UN condemns Yemen’s decision to expel rights envoy



The United Nations secretary general has decried a decision by officials of the former Yemeni government to expel the head of the world body’s human rights office in the crisis-hit Arab country, terming the move “an extremely regrettable development.”

Ban Ki-moon said in a statement on Thursday that he has “full confidence” in George Abu al-Zulof, and called upon the former regime’s officials “to reconsider their position on his expulsion.”

The UN chief further noted that loyalists of Yemen’s Saudi-backed former president, Abd Rabbuh Mansur Hadi, are “impeding the United Nations human rights work.”

The people of Yemen have suffered “grave human rights violations” and the UN rights office is “actively and effectively helping to document these violations,” Ban said, adding that he was extremely concerned about the safety of the remaining UN national and international staffers in Yemen.

Earlier on Thursday, former Yemeni regime officials accused Zulof (pictured below) of lacking impartiality in his assessments of the human rights situation in Yemen, and declared him persona non grata.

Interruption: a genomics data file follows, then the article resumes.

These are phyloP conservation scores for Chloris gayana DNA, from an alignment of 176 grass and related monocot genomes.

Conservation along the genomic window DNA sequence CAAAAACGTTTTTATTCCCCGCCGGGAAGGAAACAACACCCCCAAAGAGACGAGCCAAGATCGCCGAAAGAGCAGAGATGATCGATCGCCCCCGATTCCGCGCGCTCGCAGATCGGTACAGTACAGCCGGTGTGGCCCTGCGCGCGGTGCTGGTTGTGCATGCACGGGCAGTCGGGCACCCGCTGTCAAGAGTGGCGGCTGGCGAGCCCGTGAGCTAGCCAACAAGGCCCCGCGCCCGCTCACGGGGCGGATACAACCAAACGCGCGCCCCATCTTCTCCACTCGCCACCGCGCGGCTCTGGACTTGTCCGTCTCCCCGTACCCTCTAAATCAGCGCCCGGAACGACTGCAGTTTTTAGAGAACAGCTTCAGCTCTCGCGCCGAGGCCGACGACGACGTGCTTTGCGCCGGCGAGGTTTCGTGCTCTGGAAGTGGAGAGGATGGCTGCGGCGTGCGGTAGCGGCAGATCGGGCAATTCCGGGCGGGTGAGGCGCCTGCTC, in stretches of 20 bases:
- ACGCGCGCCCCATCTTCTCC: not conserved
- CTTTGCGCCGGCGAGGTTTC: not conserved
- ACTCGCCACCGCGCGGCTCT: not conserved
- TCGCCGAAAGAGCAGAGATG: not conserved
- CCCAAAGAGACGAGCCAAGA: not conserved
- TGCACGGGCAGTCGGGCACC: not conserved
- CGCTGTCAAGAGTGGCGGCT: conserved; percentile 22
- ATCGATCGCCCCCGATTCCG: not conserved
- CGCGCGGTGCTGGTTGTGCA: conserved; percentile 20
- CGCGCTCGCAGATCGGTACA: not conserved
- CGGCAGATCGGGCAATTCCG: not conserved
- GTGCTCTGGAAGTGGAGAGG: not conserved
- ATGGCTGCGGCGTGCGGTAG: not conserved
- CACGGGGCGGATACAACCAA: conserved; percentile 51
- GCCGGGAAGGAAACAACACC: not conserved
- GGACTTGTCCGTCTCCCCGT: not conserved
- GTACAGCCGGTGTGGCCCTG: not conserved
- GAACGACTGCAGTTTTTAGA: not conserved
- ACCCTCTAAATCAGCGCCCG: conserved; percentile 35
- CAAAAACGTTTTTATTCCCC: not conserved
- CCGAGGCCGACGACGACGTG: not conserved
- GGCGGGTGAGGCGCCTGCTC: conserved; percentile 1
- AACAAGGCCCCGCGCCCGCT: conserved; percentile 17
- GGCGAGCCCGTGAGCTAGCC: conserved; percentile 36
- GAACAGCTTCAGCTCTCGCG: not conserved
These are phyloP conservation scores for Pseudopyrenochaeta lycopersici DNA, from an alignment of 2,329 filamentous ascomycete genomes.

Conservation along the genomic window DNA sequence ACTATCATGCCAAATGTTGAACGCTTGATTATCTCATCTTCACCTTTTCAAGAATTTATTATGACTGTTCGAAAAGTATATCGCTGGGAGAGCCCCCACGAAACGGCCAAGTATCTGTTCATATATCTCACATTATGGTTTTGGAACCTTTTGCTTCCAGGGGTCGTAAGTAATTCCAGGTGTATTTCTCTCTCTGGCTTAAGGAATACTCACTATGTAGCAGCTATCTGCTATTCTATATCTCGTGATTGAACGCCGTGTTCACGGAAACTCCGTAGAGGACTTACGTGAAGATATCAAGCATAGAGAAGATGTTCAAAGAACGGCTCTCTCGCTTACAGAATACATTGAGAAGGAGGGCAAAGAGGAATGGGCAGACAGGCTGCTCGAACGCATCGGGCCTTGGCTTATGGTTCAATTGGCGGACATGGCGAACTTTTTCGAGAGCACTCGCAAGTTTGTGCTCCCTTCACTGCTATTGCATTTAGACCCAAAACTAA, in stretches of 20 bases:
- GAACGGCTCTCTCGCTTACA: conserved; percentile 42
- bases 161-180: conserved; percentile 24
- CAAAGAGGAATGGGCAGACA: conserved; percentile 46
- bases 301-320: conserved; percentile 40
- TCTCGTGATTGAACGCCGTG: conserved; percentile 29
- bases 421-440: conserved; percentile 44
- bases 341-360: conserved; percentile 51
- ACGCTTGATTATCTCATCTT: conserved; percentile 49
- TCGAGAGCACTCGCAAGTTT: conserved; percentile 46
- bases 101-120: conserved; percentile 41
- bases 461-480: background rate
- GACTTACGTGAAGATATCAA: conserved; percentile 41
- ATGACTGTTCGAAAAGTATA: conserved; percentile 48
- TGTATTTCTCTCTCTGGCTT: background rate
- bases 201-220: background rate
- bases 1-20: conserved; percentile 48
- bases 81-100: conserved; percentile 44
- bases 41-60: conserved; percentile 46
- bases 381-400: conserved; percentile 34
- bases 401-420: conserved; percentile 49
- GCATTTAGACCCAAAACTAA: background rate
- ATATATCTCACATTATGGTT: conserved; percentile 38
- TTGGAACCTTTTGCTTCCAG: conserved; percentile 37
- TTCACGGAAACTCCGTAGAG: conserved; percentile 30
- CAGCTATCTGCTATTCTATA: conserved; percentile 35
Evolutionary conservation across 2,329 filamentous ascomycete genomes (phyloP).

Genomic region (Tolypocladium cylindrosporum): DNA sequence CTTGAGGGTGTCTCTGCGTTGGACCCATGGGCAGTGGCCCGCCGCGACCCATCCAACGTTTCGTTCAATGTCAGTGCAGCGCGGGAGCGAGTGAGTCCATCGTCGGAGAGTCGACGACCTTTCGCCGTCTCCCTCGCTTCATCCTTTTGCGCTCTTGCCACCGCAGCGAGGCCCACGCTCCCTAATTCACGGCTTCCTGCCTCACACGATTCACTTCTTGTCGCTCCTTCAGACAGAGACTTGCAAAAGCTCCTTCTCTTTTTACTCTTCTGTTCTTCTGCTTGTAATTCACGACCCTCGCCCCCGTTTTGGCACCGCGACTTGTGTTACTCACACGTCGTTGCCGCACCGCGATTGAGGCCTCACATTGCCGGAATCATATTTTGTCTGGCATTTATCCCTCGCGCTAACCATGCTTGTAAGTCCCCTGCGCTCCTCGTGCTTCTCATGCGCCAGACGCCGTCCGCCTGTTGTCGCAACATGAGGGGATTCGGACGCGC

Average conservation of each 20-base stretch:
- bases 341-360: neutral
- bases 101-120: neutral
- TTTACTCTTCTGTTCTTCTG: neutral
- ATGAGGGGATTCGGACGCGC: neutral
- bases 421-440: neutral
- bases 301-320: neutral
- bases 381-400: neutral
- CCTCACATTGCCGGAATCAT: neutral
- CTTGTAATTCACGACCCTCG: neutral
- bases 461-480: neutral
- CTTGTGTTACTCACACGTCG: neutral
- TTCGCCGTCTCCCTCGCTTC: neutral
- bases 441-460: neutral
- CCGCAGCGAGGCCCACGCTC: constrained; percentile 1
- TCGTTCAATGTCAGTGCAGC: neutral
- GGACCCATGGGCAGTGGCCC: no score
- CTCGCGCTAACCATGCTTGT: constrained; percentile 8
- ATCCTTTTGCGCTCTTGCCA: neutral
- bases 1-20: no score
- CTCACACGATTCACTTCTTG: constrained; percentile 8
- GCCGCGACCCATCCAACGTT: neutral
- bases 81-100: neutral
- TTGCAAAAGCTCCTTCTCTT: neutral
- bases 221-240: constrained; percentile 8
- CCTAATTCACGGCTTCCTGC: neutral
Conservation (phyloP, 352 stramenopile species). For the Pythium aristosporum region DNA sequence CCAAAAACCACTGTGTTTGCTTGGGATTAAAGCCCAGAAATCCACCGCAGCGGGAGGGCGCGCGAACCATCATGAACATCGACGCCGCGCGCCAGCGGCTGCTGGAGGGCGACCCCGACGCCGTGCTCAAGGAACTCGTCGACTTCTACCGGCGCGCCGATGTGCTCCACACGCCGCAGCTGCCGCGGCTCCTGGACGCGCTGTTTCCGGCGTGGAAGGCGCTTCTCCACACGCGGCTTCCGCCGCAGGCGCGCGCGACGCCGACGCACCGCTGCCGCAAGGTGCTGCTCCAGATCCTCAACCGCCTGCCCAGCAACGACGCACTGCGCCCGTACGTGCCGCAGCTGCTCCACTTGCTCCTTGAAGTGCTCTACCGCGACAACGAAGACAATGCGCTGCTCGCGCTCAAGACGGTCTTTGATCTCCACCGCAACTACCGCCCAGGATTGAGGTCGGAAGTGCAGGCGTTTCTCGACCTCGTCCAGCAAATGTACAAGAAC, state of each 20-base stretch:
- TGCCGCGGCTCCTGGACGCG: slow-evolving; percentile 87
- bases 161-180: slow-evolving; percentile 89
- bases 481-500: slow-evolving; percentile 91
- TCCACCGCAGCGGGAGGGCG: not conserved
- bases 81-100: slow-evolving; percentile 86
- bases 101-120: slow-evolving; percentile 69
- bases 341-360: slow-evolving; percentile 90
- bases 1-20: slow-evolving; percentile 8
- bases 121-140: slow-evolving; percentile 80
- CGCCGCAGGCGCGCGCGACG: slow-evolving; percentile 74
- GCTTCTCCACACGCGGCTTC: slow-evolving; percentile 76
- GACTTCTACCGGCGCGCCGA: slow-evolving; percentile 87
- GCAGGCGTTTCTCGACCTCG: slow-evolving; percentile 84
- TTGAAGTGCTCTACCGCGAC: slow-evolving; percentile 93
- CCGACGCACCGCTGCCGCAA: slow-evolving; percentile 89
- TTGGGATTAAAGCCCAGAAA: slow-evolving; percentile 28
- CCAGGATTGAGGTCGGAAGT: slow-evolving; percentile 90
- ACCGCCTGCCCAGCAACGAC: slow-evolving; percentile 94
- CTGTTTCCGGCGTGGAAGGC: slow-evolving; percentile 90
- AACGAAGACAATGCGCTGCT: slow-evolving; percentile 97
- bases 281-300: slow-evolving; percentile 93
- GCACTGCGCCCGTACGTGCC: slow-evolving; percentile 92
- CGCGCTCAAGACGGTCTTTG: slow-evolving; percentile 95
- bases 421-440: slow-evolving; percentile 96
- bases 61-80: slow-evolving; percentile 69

The decision came just two days after the UN raised alarm over the use of internationally banned cluster bombs by Saudi Arabia in Yemen.

It said that UN staff in Yemen had found remnants of 29 cluster bombs during a field visit to Harad district in the northwestern province of Hajjah, located approximately 130 kilometers (80 miles) northwest of the capital, Sana’a.

New report on Saudi cluster bombs

Meanwhile, Human Rights Watch stated on Thursday that Saudi Arabia had targeted a residential neighborhood in the Yemeni capital with cluster bombs.

The watchdog also released a photograph of a section of a CBU-58 cluster bomb casing. It was not immediately known whether there were any casualties in the bombardment.

Rights groups had earlier exposed Saudi Arabia’s use of cluster bombs in the war on Yemen.

Human Rights Watch said in May 2015 that Saudi warplanes had targeted civilians and residential areas in the northern mountainous province of Sa’ada with cluster bombs.

More than 7,500 people have been killed and over 14,000 others injured since Saudi airstrikes began in Yemen. The Saudi war has also taken a heavy toll on the impoverished country’s facilities and infrastructure.

Yemenis have responded with attacks against Saudi forces deployed in the country as well as targets inside Saudi Arabia.





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